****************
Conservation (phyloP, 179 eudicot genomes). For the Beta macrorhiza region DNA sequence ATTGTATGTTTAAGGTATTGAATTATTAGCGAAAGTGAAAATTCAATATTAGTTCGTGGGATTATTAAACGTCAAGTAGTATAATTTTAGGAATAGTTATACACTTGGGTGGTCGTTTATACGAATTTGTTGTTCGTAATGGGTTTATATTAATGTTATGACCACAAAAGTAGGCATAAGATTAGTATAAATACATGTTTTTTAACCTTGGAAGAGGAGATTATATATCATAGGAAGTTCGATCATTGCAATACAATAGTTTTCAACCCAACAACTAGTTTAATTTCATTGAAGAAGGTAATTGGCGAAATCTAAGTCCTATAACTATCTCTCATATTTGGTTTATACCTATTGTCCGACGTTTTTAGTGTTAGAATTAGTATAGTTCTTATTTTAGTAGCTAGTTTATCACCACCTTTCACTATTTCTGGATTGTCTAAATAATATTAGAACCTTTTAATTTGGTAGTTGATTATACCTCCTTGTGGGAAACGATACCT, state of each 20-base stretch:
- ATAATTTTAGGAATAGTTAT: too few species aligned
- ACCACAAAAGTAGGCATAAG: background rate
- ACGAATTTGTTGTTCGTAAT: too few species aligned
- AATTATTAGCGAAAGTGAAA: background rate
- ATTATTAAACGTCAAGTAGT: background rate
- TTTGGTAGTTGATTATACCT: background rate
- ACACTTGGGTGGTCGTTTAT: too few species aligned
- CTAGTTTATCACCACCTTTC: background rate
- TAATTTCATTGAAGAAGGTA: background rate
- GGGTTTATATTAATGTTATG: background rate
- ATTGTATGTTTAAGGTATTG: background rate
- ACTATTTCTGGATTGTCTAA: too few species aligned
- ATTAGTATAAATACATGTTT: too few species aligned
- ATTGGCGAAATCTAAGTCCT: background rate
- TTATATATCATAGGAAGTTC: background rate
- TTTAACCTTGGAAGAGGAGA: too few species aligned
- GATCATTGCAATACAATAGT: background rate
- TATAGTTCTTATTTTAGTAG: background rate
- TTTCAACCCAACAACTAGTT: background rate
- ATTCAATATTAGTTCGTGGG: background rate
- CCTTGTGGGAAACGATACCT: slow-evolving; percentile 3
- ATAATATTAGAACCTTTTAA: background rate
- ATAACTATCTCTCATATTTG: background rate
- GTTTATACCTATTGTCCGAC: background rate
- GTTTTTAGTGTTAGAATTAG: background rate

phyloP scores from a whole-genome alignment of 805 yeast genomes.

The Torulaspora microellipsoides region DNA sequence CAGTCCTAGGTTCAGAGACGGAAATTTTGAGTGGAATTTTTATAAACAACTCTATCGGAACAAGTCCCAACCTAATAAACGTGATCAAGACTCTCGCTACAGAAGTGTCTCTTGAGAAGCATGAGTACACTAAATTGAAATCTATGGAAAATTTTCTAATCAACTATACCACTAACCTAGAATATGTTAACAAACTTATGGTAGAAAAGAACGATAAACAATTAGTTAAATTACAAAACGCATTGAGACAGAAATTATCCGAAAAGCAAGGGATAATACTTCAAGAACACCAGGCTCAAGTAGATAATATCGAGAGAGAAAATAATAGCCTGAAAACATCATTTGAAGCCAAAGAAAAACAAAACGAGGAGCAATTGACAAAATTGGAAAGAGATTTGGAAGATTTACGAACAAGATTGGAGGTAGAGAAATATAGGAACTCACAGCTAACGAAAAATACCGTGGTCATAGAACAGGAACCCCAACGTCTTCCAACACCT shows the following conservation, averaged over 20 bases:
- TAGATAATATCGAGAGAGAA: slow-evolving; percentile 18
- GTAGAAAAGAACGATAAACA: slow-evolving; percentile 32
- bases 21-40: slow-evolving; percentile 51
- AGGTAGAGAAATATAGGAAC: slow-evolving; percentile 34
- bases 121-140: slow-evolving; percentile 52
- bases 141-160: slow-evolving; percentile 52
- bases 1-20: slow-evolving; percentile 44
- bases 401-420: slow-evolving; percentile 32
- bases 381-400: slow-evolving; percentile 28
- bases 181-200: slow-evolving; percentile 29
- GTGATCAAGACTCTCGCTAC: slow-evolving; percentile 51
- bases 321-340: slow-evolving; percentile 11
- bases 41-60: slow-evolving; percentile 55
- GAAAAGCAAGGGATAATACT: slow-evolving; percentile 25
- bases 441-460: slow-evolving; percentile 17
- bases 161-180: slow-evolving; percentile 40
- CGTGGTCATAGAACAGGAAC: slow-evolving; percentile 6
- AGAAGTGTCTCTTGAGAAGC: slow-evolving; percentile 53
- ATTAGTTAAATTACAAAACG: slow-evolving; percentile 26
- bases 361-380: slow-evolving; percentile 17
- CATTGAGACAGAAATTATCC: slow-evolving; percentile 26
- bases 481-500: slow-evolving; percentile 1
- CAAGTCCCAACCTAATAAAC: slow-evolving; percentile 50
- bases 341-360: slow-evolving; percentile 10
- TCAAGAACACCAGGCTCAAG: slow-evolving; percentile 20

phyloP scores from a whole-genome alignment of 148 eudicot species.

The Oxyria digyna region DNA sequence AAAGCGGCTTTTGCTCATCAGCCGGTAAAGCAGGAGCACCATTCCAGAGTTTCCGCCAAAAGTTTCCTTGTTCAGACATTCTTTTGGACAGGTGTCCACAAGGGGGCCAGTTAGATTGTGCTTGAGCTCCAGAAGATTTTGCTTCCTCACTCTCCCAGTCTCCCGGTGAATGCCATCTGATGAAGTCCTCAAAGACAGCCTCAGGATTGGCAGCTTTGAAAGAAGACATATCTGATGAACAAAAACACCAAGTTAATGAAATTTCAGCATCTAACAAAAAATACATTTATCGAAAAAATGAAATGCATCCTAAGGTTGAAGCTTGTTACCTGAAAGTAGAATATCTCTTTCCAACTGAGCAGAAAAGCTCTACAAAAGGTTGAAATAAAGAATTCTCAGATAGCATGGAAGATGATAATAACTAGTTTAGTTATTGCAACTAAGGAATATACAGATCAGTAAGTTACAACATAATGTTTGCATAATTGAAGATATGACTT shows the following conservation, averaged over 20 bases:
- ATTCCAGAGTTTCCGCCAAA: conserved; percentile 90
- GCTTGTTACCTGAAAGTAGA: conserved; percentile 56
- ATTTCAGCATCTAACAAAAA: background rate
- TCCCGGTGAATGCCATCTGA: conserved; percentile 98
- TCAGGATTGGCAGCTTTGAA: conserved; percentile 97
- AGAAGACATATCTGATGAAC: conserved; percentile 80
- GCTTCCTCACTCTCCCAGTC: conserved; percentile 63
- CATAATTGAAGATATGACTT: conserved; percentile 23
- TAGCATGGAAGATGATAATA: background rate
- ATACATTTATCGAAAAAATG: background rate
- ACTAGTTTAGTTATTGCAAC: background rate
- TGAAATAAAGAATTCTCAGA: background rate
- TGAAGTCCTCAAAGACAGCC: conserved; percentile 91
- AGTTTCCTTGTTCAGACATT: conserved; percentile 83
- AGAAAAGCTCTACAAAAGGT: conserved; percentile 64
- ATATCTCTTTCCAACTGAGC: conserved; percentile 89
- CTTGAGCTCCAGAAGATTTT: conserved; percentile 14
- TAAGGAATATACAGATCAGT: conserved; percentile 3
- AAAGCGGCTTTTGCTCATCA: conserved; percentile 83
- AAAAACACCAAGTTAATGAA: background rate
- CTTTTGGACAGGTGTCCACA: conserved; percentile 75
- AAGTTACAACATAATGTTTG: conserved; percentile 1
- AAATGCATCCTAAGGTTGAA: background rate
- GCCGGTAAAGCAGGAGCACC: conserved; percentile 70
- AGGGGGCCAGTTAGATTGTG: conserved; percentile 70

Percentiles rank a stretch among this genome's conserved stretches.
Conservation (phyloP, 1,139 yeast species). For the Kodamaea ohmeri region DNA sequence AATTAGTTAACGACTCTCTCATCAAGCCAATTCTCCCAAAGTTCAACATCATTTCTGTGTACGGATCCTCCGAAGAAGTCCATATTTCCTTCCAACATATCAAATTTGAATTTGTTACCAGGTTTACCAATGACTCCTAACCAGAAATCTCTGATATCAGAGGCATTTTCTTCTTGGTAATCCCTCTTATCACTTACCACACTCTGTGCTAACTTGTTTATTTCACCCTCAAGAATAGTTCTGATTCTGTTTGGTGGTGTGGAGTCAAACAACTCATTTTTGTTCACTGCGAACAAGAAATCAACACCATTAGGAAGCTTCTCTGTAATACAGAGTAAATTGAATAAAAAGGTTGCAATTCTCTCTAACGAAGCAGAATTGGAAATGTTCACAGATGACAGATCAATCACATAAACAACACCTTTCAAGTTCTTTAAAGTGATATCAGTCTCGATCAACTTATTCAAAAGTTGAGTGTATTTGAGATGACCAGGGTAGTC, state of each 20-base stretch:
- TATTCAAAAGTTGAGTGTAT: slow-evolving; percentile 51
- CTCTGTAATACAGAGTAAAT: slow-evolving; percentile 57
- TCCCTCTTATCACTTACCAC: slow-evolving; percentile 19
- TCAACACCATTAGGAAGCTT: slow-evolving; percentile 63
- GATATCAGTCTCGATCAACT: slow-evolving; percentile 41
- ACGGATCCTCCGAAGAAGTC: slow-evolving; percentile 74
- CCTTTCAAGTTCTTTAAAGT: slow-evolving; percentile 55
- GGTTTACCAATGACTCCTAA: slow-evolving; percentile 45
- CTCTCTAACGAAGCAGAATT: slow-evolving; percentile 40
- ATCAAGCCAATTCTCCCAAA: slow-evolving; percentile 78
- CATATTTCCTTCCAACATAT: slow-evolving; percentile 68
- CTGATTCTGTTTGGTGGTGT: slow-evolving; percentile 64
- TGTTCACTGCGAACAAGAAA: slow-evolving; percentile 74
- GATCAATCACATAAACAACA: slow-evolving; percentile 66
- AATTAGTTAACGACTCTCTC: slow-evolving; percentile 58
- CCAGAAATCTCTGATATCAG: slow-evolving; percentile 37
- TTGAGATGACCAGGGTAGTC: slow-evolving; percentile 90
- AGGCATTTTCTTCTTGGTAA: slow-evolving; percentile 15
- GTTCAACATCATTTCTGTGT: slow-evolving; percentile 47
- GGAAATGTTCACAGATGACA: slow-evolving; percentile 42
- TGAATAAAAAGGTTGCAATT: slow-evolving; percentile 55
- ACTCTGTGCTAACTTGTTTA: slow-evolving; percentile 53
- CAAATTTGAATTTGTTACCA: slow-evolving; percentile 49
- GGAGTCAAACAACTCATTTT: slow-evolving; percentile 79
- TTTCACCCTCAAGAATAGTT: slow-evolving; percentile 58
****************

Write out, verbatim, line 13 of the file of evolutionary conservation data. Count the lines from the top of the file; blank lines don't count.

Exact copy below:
- ACTATTTCTGGATTGTCTAA: too few species aligned